The Art of Belonging. Nottingham. The project launch!
The project begins with a workshop held at Nottingham Education Sanctuary Team (NEST). NEST is an educational provision for new arrivals in Nottingham aged between 15-19. NEST have agreed to act as gatekeepers for the project so that Ruth Lewis-Jones, can focus on developing the Art of Belonging cultural rucksack programme without needing to also recruit participants from those newly arrived in the city. Ruth and I have worked together previously, she has years of experience of working with cultural organisations and local artists within the city and so is well-placed to coordinate the programme of activity for the Art of Belonging project.
This introductory workshop is offered to 31 NEST participants with a view to encouraging voluntary participation in the remainder of the Art of Belonging project. There are two artists running the workshop. These two artists were selected by representative students from NEST who were involved in the interview process for these key roles in the project.
There are only five females within the workshop which is proportionate to the ratios of male and female newly arrived in the city. Shamila Chady, the lead artist explains that at the end of the workshop people will be invited to sign up for the 15 places on the Art of Belonging project. The workshop involves making small booklets of Nottingham drawing their favourite places and using pictures cut out from a range of magazines and newspapers and a second activity making a postcard to represent themselves.
There is a sense of some anxiety within the group as for most this is their first experience of ‘doing art’ and of working with professional artists. However one of the participants stands out as being very confident and enthusiastic about the workshop, he was involved in the interviewing of the
artists and says to me that he ‘loves art’. I ask if he has done much art before and he laughs and says ‘of course not, how could I?’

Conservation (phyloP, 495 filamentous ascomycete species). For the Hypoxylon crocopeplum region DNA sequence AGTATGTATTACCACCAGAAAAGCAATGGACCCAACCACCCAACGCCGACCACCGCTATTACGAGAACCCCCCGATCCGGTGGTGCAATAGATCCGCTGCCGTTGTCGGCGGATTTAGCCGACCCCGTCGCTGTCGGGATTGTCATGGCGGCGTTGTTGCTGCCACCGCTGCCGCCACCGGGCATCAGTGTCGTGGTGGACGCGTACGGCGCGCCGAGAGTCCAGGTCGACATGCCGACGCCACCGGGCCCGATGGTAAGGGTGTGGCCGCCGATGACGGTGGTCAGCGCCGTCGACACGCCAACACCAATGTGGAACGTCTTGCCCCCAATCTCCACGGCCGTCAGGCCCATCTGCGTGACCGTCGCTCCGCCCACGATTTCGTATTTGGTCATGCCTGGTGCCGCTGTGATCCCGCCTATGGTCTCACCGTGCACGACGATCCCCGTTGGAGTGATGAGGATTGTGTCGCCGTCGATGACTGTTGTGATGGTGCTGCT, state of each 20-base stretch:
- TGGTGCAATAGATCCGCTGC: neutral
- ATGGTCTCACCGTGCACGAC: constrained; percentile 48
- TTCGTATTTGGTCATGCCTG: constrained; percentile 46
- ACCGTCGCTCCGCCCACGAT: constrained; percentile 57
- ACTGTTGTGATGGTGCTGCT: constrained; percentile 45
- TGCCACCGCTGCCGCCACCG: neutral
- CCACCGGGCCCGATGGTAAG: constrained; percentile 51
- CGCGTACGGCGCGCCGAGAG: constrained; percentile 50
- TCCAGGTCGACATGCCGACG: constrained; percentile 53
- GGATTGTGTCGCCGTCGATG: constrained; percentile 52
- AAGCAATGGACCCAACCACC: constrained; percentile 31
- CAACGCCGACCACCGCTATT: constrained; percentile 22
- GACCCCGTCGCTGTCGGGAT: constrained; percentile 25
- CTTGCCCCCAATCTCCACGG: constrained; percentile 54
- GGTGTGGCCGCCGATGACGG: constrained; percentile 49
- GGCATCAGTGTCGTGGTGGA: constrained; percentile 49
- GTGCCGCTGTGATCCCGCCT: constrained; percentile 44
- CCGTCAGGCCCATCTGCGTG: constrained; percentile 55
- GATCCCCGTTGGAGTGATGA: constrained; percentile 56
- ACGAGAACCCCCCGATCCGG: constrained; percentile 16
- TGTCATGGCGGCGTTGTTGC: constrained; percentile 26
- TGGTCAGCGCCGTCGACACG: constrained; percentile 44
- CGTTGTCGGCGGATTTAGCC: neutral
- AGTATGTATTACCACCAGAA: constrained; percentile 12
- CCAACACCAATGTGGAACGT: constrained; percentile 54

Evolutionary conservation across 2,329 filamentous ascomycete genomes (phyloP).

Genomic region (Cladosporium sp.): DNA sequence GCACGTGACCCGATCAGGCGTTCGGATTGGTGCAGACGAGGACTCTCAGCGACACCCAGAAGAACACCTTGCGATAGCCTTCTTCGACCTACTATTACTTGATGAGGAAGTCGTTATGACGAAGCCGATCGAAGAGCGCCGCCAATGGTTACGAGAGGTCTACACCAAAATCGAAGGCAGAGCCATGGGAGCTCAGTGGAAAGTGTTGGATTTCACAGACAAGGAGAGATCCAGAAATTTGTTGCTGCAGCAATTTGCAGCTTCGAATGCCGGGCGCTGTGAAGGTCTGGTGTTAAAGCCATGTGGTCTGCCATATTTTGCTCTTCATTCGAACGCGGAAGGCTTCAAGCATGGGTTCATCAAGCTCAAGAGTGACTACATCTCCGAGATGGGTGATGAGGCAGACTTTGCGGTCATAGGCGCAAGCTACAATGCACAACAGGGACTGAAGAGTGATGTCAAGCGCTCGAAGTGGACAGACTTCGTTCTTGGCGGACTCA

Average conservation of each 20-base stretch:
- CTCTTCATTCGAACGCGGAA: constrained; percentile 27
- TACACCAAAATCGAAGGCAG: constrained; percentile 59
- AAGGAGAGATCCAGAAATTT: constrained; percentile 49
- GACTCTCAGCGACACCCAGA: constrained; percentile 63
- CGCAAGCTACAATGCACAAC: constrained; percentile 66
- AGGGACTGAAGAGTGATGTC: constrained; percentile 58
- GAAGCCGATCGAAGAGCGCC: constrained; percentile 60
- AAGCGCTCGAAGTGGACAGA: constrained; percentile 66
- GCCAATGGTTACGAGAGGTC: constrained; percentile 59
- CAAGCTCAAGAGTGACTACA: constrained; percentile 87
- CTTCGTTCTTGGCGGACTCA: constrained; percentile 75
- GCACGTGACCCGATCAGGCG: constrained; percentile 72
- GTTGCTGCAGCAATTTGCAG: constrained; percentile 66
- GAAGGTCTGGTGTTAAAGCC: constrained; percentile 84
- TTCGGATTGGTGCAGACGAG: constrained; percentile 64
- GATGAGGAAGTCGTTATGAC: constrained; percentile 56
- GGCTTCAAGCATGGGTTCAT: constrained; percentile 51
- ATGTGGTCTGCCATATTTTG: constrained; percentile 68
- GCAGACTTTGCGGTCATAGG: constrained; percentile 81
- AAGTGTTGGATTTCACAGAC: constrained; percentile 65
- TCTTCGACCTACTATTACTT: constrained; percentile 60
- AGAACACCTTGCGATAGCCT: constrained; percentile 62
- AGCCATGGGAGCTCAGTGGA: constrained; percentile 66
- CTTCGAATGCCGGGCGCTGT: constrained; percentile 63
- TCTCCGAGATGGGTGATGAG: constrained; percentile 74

A volunteer teacher who speaks Arabic joins the session and one of the boys goes to her with a National Geographic magazine as he says he sees that there is a reference to Islam and wants to know if it is respectful. She reassures him and offers a quick translation of the article.
The two artists work quietly and supportively with individuals as they circulate the room. They are very encouraging often showing the rest of the group something that they think is particularly interesting in a participant’s work. The quality of the collages and sketches in the booklets about Nottingham is very impressive and there is a recurrent theme of iconic local landmarks such as the Castle, the Market Square, and of course Robin Hood. Many use their phones to copy pictures of landmarks.
I note that very few have worked on representations of themselves in the postcard task preferring perhaps to use the scaffold of the pictures in the magazines and newspapers.
This first session though clearly enjoyed by the participants- evidenced by laughter and sharing of ideas and praising each other’s work illustrates some of the barriers in terms of confidence and cultural sensitivities that the artists will need to overcome if they are to encourage the new arrivals that this kind of project could be for them. I wonder how many will volunteer, especially when they realise that most of the activities will take place away from the familiarity of NEST.